Rarely do I find myself watching as much news media as I have over the past week due to the crisis in Ukraine. It is truly a horrifying situation with immense potential to exponentially increase at a global level. With the countless videos that I’ve watched, one recurrent theme pulls on my heart more than others. That has been the use of the word “home.” Refugee after refugee weeps of how they have left their home. They say that they have every intention to return to Ukraine, because that is their home. Victim after victim is pulled from the wreckage of their home. Others were even less fortunate and were buried beneath the rubble of their home. Volunteer after volunteer has declared they will die to defend their home. The world cheers for them because we feel for them as we sit within our homes.
It is so easy to empathize with anyone talking about their home. We all know what that means. We all know what it means to leave your home. We all know what it means to lose your home. We all know what it means to defend your home. It doesn’t mean we understand in full, but there is something so deeply human about the concept of a home that we cannot help but understand to some degree the pain that they must be experiencing.
Christians more than anyone ought to not just feel for the refugee, but to fight for them. Fight for their status. Fight for their welcome. Fight for their lives. We ourselves are strangers and aliens in this world that is not our home. We ourselves were outcasts who were brought into the palace and called sons and daughters. Even our King left the comfort of His home to rescue us in the wreckage we had made of ours and to offer us a heavenly home.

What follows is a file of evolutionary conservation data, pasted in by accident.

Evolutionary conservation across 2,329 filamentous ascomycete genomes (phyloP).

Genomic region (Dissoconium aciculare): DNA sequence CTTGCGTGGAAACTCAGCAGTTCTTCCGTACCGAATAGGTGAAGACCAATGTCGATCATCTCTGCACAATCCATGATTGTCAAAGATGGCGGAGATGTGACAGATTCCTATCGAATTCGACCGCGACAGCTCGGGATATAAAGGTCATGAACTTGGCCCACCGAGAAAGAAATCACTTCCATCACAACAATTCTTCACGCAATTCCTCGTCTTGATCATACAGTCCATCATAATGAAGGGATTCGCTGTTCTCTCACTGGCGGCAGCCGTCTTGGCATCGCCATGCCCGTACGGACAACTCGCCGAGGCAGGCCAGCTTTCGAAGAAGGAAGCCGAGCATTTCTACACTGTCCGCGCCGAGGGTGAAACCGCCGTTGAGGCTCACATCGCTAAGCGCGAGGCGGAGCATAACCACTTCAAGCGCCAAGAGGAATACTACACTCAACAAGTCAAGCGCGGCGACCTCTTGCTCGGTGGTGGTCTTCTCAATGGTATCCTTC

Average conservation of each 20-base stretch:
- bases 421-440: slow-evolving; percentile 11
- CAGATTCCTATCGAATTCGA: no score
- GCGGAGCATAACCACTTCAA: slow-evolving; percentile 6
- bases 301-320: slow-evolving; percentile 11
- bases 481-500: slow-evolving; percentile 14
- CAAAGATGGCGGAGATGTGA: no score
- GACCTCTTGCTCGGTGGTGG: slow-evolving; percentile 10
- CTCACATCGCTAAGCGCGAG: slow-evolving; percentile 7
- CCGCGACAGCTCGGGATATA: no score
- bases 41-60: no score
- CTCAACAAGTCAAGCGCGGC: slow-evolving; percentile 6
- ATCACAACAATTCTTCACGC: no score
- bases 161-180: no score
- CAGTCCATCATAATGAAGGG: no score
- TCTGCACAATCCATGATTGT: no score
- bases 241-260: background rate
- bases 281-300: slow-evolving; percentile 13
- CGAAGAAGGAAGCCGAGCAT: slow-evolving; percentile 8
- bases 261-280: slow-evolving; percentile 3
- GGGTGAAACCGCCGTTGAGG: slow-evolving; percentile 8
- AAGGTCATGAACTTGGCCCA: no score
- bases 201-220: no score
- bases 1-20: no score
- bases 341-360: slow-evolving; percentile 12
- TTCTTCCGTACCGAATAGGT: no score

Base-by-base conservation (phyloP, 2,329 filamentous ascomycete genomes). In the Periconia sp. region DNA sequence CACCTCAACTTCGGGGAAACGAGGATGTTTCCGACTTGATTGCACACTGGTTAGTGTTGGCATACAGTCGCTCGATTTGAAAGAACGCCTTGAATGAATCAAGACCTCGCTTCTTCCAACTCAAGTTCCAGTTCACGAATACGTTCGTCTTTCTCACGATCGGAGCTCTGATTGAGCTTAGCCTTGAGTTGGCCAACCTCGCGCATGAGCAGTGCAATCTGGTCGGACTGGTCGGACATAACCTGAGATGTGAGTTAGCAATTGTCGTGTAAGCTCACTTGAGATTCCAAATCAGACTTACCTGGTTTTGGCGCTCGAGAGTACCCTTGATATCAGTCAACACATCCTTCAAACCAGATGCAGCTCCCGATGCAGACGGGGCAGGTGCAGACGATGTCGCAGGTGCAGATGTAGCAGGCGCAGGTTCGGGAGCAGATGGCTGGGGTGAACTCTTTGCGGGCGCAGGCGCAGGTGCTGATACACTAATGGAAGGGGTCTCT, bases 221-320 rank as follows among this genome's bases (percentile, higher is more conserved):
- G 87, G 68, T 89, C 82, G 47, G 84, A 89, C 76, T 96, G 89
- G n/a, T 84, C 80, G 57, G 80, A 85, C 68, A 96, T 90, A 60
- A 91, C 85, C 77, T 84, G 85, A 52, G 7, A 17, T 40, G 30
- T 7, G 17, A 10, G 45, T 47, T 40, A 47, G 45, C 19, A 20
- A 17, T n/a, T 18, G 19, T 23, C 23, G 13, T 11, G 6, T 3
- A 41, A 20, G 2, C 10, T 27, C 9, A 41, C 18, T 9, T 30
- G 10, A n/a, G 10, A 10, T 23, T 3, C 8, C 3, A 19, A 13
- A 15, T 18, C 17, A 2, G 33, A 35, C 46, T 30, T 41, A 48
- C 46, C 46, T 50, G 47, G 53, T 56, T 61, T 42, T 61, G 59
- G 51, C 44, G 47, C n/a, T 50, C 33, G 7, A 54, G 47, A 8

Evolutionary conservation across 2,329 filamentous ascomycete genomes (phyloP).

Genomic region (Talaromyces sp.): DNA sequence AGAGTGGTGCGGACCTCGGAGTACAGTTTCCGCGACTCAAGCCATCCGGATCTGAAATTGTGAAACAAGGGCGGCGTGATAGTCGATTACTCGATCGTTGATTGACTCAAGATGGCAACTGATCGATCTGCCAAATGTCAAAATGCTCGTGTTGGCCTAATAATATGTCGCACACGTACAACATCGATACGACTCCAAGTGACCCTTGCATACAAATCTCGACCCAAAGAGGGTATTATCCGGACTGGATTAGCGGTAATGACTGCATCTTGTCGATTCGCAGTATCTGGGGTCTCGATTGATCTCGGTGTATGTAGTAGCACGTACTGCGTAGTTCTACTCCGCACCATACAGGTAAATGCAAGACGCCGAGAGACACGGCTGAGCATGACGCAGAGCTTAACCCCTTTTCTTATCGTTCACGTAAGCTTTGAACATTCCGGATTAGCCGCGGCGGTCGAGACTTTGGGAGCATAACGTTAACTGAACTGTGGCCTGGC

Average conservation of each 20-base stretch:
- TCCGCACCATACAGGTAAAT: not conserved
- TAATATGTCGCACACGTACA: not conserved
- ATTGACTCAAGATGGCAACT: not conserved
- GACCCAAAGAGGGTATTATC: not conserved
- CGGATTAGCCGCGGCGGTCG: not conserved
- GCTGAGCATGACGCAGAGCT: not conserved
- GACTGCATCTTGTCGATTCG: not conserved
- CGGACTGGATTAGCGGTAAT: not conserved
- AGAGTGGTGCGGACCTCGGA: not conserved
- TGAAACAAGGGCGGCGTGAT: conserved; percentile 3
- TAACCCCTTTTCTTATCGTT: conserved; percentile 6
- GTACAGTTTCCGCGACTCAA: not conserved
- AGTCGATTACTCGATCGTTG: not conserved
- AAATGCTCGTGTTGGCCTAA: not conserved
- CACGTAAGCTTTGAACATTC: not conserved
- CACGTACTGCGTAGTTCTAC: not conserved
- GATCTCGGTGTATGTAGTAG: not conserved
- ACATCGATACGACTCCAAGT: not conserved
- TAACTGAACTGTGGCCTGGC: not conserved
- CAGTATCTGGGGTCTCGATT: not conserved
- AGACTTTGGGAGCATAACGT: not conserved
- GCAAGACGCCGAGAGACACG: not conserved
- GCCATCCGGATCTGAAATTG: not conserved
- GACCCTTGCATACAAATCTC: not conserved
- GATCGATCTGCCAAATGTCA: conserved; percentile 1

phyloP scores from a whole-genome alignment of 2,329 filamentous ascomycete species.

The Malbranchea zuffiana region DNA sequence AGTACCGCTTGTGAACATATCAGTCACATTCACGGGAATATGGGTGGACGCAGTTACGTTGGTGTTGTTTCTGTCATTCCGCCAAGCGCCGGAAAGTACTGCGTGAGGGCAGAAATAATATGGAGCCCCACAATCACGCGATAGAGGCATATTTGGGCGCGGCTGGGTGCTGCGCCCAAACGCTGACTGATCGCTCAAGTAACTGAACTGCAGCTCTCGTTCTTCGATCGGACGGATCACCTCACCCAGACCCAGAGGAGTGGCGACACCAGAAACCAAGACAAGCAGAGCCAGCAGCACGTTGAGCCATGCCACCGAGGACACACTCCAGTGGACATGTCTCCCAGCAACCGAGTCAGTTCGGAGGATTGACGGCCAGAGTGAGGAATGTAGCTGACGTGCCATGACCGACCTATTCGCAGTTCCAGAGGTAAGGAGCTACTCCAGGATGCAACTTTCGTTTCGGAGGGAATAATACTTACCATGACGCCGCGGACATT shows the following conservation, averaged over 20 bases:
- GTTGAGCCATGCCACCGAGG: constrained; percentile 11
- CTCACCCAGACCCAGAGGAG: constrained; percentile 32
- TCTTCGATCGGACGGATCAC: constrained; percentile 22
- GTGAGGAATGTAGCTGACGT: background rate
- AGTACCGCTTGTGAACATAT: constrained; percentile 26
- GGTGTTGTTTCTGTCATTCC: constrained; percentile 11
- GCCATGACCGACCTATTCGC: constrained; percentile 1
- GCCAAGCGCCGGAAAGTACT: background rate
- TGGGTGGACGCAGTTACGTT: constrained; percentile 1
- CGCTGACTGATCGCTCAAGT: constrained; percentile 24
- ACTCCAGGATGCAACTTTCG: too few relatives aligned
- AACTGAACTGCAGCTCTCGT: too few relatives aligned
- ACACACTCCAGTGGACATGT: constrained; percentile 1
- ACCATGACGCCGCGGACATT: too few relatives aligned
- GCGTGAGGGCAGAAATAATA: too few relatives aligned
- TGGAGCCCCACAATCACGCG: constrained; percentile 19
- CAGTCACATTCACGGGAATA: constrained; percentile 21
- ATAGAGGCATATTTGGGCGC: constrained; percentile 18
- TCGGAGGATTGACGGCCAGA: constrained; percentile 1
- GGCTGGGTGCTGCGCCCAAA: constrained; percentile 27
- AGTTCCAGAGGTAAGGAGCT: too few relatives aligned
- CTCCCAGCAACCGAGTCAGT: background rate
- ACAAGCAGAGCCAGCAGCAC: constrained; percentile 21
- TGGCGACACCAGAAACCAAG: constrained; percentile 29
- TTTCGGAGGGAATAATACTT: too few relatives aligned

Although it is unlikely that America will experience any significant influx of Ukrainian refugees, we perhaps have never been in a better position in recent times to experience the flight and the horror that a refugee must endure. Although it shouldn’t necessarily be the case, it is well known that people are more inclined to empathize and connect with those more like themselves. I believe this is part of the reason why there has been such outrage over these events. This is Europe. A whole lot of these people can speak English. They sure wear a lot of Western brands. These cities do not look much different from our own. This feels a little too close to our home for comfort.
But regardless of the clothing style, the language, the culture, the race, or any other factors, all refugees are human refugees. All of them, no matter where they are from, deserve the same level of empathy, compassion, and action. So if we can use this chance to witness what this looks like, to imagine what it feels like, to grow in empathy, action, and outreach for the plight of not just Ukrainian refuges, but for all who must flee their homes, let us do so. Let’s just remember that the next time this occurs in Africa, or east Asia, or South America. Let us remember that, in the words of poet Warsan Shire:
No one leaves home unless
home is the mouth of a shark…
You only leave home
when home won’t let you stay…
That no one puts their children in a boat
unless the water is safer than the land…
No one would leave home
unless home chased you to the shore
The above is a video demonstration with Warsan reading her poem “Home” which describes the perils of a refugee. (It does contain a racial slur and sexual violence).